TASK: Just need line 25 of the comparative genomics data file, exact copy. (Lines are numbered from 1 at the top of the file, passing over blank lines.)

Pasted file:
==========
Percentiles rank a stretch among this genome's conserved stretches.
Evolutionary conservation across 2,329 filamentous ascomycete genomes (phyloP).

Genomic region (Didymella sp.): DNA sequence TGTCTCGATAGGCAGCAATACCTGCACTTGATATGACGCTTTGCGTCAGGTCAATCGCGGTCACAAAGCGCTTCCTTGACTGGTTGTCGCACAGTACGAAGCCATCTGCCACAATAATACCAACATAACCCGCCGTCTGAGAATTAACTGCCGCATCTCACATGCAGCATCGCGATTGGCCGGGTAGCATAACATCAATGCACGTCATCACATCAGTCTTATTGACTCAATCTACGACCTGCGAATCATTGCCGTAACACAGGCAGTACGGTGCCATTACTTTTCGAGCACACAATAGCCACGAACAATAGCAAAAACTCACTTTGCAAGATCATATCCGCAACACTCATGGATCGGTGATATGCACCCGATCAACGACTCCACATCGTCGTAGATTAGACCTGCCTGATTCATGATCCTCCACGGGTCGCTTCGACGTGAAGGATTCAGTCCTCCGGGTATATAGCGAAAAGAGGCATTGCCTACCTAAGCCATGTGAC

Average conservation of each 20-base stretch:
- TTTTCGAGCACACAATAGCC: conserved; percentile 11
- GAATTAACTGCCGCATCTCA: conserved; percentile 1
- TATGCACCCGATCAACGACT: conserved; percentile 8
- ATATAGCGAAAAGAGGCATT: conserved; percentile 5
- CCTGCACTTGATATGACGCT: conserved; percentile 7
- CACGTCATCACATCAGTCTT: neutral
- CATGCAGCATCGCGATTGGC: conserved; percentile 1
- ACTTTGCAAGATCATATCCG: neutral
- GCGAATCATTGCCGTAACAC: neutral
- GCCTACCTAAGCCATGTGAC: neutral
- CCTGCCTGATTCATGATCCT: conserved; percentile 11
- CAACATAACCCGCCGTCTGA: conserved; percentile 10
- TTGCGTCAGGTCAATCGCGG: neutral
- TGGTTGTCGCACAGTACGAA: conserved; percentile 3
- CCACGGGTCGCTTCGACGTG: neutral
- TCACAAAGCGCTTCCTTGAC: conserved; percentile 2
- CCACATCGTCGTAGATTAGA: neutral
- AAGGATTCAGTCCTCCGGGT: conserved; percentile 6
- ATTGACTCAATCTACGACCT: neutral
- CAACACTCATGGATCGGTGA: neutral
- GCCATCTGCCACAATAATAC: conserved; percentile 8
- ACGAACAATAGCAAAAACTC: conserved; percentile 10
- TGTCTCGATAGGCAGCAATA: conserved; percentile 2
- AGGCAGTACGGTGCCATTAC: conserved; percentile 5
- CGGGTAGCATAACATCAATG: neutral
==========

- GCCATCTGCCACAATAATAC: conserved; percentile 8